Narisha “Nish” Cash, an Aboriginal self-taught female graffiti artist from Adelaide, is challenging the misconception that the world of graffiti and street art is a “man’s world”.
The Jingili and Mudburra artist has been a regular on the street art scene in the South Australian city since the 1990s when at the age of 15 she first started paving street walls with her work. With her tag ‘ISHK’ (the sound of a spray can), her art has evolved over the years to include themes of femininity, colour and form, nature and her aboriginal culture.
In an interview with SBS, she said: “I usually paint strong powerful women with elements of strength and tough qualities through guns, bandanas, and piercings. What appeals to me of the female form is that it’s the giver of life, its Mother Nature, its beauty.
“I’ve always been surrounded by strong women and it’s important for my characters speak that. There’s a lot of strength around being a woman, especially an Aboriginal woman.”
After becoming a mother, Narisha Cash saw the opportunity to channel her creative practices into a career. She also used her art as a form of healing to overcome obstacles she encountered as a teen and young woman growing up in Adelaide.
She said: “When I started out doing graff there wasn’t a lot of females out there. I’d never thought I’d make a living out of it.”
Inspired by hip hop and breakdancing culture also, it was the artist’s foray into grafitti that opened her up to delving into breakdancing, DJing and MCing.
A well respected and maternal figure in communities across Australia, Narisha Cash also works as Community Arts and Youth Engagement Officer at Tandanya National Aboriginal Cultural Institute. She shares her knowledge as an artist with youth groups and engages them through art workshops, developing and creating public art murals and opportunities for emerging artists and young people at risk.
Taking graffiti art in the context of the coded language of the streets, the Aboriginal artist, with her unique and feminine style of aerosol art, relates her practice to her ancestors creating art work – storytelling, culture and symbolism – to communicate through their natural surroundings.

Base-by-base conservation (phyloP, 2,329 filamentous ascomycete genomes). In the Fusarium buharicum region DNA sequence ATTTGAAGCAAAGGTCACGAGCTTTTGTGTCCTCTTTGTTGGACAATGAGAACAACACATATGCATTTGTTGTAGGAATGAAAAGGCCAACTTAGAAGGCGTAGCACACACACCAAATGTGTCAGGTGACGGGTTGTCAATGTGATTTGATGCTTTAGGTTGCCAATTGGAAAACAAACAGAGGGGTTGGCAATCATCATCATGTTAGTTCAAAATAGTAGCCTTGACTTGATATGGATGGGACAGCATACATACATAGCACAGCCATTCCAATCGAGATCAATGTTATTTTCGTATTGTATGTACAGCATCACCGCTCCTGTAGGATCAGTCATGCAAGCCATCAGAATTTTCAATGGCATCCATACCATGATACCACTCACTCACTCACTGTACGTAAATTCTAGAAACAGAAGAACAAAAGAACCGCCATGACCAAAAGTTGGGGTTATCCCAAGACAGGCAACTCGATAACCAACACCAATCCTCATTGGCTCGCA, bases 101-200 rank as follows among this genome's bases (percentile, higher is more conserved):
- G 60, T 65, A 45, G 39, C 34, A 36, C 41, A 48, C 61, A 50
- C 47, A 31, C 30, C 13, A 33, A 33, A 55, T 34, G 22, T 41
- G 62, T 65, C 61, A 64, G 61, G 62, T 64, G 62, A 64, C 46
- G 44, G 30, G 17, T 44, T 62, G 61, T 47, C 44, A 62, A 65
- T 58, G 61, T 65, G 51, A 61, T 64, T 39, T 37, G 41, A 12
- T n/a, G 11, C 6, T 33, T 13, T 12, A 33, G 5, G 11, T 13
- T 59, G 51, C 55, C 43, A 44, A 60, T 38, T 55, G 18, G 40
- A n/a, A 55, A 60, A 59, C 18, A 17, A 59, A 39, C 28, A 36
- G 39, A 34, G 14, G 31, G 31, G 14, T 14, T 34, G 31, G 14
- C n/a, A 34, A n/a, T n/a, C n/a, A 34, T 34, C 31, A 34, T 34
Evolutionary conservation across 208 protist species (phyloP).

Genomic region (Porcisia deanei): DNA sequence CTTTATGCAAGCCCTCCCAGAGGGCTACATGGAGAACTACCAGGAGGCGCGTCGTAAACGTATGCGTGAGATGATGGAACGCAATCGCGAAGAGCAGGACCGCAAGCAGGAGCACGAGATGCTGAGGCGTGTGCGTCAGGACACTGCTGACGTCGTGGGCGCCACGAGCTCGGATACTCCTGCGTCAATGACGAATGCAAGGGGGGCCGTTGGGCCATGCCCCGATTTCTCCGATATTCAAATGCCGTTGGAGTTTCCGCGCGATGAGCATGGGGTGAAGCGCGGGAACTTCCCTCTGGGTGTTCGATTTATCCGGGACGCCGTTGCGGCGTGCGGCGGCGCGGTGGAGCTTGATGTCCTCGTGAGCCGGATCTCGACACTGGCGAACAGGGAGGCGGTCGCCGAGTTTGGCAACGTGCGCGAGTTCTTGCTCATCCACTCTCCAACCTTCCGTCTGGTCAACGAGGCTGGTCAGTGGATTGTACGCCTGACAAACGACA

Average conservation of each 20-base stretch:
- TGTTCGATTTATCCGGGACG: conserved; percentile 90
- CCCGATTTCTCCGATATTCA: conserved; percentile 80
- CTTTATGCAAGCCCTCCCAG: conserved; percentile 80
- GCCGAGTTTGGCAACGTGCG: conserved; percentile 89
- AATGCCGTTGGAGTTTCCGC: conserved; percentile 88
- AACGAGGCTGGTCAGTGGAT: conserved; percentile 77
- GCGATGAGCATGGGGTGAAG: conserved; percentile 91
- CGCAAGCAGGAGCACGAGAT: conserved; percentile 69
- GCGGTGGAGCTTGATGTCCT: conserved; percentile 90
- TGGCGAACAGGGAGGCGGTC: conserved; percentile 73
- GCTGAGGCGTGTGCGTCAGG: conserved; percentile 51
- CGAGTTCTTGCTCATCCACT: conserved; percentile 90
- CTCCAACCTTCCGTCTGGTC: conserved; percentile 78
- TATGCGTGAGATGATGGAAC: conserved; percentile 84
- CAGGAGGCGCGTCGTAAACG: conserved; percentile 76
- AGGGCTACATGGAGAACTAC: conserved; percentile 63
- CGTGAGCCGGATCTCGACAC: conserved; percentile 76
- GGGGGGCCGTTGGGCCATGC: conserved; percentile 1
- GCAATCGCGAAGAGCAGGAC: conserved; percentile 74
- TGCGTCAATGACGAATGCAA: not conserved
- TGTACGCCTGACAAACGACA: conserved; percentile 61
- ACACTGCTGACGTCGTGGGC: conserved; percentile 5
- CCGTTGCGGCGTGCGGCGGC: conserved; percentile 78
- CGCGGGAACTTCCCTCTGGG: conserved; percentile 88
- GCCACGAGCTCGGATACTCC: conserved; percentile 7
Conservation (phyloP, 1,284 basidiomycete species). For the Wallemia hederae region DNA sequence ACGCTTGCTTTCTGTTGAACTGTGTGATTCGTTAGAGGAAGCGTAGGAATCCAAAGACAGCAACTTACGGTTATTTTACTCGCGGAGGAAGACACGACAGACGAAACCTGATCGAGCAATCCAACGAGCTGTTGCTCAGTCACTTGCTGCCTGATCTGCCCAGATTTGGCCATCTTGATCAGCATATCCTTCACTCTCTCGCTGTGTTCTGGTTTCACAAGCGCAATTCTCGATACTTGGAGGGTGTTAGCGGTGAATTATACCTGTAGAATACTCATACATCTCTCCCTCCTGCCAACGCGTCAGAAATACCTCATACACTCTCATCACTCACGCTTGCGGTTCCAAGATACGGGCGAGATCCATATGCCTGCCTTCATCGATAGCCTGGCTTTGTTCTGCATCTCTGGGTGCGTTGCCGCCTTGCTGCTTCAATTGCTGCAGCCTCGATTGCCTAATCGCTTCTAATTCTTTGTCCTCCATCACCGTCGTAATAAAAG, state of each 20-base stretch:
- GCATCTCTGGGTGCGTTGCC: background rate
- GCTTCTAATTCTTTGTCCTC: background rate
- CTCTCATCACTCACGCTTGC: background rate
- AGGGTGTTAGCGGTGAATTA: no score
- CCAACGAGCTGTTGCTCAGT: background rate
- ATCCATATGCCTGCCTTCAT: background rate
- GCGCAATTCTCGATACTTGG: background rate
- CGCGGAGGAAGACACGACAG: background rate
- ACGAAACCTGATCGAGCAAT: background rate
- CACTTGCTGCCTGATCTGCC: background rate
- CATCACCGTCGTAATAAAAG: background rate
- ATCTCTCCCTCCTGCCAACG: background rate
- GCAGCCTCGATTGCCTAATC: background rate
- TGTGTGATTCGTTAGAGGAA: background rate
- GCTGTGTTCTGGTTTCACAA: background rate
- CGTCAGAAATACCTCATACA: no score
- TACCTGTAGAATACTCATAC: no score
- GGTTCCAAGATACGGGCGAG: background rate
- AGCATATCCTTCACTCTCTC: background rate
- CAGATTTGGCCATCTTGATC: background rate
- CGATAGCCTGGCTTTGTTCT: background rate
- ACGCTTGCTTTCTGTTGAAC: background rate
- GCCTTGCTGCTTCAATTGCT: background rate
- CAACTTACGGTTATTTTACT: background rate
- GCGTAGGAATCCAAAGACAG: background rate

Narisha Cash believes that grafitti has the ability to connect young people, especially indigenous youth who feel disconnected to culture, in a way that inspires, empowers and educates.
She told SBS: “It gives them something to do that’s positive, rather than turning to grog (alcohol) or drugs, enabling kids to turn to music, dance, painting.
“In our culture, we have the dance, music and arts so it’s important for young people to get themselves out there and be that next generation to get out there and carry that positive torch on and be positive with their outlet.
“I think it’s important for young people to have a variety of ways to express themselves, be it creating public art or transporting spaces into something beautiful.
“I want kids to get an inspiration to get a career in the artistic field and follow my footsteps…I think it’s important for youth to see Aboriginal people doing good things.”
Image Source: Narisha Cash Facebook page
Rosa Medea is Life & Soul Magazine’s Chief. She writes about lifestyles including sustainable and green living. She also offers content services to businesses and individuals at Rosamedea.com